In the midterm elections in the United States last night, the Republicans won the majority of seats in both the Senate and the House of Representatives – for the first time in eight years.
You know that’s not a good thing when Harper’s employment minister Jason Kenney tweets, “Good news for Canadian jobs & economy. It looks like the new US Senate will have the 60+ votes needed to ensure that Keystone XL is approved.”
The Canadian Press reports, “Republicans have signalled, loudly, that a top priority will be pushing Obama to approve the [Keystone XL] pipeline. …They’ll probably even give [Obama] fast-track authority to negotiate a Trans-Pacific Partnership trade deal with 12 countries, including Canada — something the Democrats did not do, divided as they were on free trade; Canada has been waiting, reluctant to conclude trade negotiations until Obama gets fast-track from Congress.”
Republican Senator John Hoeven says, “I think you’re going to see us bring up energy legislation right away and Keystone will be on of the first things we pass.” And Myron Brilliant, executive vice president of the U.S. Chamber of Commerce notes, “We are looking for signals following the election that he will move on trade-promotion authority.”
Both outcomes are far from certain, but they are now back on the agenda.
How else may the Republicans want to use their power? “That’s the big question. The party is torn. Its more conservative faction will want to beat up on the president, attack his cherished health-care bill, gut the Environmental Protection Agency, and launch congressional investigations into every scandal of the last six years. If so, these may be ugly and unproductive times.”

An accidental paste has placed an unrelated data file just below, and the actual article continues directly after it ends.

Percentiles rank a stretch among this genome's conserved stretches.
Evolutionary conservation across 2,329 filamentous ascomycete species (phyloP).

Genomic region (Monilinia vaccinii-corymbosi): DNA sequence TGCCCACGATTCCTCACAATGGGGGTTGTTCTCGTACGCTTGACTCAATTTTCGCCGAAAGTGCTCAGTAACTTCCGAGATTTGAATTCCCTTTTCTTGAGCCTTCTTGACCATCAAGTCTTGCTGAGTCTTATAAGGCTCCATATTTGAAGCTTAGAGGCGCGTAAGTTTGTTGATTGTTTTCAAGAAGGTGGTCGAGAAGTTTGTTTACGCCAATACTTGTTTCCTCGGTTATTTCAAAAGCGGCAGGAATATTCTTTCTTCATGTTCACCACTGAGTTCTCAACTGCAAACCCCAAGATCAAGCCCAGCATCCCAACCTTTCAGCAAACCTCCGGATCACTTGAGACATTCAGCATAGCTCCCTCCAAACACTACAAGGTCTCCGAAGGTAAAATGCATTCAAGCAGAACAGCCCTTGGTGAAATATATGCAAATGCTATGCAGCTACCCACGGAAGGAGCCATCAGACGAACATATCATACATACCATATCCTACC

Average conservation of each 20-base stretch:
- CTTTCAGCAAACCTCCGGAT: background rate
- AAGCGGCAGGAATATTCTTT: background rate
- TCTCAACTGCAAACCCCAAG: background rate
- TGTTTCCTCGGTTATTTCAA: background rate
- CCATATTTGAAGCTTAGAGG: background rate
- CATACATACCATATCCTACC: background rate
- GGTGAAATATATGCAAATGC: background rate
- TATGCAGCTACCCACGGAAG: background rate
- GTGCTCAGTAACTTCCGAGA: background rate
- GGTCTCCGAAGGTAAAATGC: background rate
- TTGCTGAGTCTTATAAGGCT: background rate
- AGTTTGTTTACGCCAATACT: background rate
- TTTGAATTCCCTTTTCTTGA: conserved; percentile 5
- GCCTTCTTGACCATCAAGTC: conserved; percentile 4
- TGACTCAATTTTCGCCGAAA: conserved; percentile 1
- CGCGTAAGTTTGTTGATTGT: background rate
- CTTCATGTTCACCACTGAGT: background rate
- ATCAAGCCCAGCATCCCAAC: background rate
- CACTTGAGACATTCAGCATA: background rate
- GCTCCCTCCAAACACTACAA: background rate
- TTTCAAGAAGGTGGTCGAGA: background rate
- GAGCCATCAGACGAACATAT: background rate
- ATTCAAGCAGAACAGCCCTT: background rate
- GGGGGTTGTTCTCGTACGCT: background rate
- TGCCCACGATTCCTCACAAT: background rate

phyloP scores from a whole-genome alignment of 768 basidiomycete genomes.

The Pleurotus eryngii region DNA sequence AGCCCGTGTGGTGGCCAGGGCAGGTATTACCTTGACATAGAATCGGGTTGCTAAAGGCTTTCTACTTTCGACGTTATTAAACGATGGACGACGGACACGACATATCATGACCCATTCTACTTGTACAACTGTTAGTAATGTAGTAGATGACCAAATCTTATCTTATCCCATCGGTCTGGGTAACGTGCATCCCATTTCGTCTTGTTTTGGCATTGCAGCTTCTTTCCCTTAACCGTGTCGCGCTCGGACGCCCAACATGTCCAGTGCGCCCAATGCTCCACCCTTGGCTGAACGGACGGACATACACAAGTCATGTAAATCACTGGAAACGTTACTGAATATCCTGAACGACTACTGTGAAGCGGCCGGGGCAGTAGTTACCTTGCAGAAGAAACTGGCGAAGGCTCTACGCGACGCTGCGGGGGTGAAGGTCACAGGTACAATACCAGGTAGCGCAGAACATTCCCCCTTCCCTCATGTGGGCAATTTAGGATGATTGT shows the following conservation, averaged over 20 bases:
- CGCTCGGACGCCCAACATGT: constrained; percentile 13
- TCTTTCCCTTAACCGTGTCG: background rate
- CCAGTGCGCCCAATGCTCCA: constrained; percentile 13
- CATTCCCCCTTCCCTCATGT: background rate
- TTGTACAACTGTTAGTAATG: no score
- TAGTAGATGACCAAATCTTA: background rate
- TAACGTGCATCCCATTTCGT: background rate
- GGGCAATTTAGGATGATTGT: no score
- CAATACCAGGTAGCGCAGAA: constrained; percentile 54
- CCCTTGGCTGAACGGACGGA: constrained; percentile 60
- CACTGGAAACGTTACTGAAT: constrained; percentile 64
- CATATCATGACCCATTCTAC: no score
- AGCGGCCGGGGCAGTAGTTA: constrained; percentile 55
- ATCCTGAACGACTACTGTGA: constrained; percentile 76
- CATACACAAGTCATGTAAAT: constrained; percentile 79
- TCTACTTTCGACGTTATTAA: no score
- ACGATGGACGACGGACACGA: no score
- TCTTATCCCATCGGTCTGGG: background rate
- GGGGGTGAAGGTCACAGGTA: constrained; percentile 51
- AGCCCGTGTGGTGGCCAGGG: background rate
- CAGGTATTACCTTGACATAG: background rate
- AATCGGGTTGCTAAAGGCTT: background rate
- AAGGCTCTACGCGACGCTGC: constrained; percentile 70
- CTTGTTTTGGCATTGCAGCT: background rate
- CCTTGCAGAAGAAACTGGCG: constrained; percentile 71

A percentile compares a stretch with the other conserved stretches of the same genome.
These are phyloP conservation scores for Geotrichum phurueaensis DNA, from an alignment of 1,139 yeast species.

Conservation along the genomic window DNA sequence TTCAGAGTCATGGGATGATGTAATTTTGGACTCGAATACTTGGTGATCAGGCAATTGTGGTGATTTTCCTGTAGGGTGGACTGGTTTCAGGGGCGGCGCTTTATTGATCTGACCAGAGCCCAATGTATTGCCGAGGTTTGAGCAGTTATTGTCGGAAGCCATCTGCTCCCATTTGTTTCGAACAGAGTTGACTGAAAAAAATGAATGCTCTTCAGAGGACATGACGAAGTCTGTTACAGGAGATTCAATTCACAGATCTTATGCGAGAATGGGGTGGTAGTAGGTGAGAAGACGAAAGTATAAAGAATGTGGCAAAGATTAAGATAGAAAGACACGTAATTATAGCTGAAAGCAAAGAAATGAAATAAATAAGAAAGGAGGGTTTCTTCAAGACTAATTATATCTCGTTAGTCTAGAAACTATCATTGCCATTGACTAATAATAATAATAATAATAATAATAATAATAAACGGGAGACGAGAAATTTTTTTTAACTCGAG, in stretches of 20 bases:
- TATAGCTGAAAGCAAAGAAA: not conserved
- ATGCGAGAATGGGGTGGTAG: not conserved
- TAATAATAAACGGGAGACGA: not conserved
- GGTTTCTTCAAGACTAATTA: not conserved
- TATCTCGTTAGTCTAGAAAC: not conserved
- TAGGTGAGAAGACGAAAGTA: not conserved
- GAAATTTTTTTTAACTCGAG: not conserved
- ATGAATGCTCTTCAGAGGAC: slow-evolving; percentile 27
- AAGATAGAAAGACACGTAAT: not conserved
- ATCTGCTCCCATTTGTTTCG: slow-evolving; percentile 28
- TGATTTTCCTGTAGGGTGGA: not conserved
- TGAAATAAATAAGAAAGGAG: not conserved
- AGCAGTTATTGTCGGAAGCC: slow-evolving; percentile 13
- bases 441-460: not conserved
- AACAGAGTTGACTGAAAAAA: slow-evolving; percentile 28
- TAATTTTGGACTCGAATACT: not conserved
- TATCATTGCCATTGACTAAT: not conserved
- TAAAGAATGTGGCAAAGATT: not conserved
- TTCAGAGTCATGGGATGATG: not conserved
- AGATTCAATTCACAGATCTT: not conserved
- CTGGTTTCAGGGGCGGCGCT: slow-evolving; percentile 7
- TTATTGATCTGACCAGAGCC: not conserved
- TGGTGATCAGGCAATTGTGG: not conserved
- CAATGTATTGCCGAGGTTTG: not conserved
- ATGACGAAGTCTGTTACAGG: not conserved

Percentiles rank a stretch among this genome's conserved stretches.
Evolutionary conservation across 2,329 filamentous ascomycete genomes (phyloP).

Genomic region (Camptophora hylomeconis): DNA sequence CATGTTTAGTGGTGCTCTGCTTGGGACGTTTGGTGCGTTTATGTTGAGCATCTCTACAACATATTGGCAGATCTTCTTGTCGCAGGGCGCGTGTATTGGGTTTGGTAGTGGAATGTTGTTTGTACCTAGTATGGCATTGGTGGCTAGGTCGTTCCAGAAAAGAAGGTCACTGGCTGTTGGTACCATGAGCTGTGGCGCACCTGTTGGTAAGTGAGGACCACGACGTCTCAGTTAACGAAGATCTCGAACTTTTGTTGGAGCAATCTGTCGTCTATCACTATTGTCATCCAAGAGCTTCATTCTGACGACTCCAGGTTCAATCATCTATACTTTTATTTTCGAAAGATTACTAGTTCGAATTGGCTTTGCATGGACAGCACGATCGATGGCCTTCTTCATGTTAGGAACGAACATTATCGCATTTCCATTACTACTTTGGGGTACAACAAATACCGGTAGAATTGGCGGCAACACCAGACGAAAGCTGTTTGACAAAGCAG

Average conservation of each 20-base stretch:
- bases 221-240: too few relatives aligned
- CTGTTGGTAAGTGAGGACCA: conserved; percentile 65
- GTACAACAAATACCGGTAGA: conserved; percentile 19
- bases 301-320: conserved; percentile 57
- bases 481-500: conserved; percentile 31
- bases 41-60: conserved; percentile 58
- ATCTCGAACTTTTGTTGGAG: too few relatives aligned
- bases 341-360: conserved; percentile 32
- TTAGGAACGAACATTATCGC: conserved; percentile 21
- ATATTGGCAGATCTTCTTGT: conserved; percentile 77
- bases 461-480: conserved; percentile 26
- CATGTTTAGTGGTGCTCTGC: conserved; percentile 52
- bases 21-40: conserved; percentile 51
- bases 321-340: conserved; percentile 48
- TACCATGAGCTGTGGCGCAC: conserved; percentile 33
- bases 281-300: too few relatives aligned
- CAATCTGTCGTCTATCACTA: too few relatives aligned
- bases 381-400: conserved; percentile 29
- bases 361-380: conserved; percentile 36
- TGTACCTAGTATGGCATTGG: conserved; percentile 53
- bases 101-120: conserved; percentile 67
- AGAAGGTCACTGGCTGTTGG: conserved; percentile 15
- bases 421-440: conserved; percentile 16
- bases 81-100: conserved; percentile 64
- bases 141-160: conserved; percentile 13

Fortunately, the Republicans didn’t win the two-thirds majority needed to override a presidential veto, though they do have enough votes now to pass bills as long as Obama doesn’t veto those pieces of legislation. The Canadian Press article explains this swing happened, “Partly, because this year’s electoral map stunk for Democrats. Obama’s approval levels are mediocre nationally, at just over 40 per cent; but they’re especially low in the swing states that were up for re-election in the 2014 cycle… The roles could be reversed in 2016 — when Republicans will be defending seats in more liberal states, and the presidential-year election demographics will likely be younger, more multicultural and more Democratic.”
The next presidential election in the US takes place on November 8, 2016. The presumed front-runners in that election are Hillary Clinton for the Democrats and Mitt Romney (who has said he will not run) and Jeb Bush for the Republicans.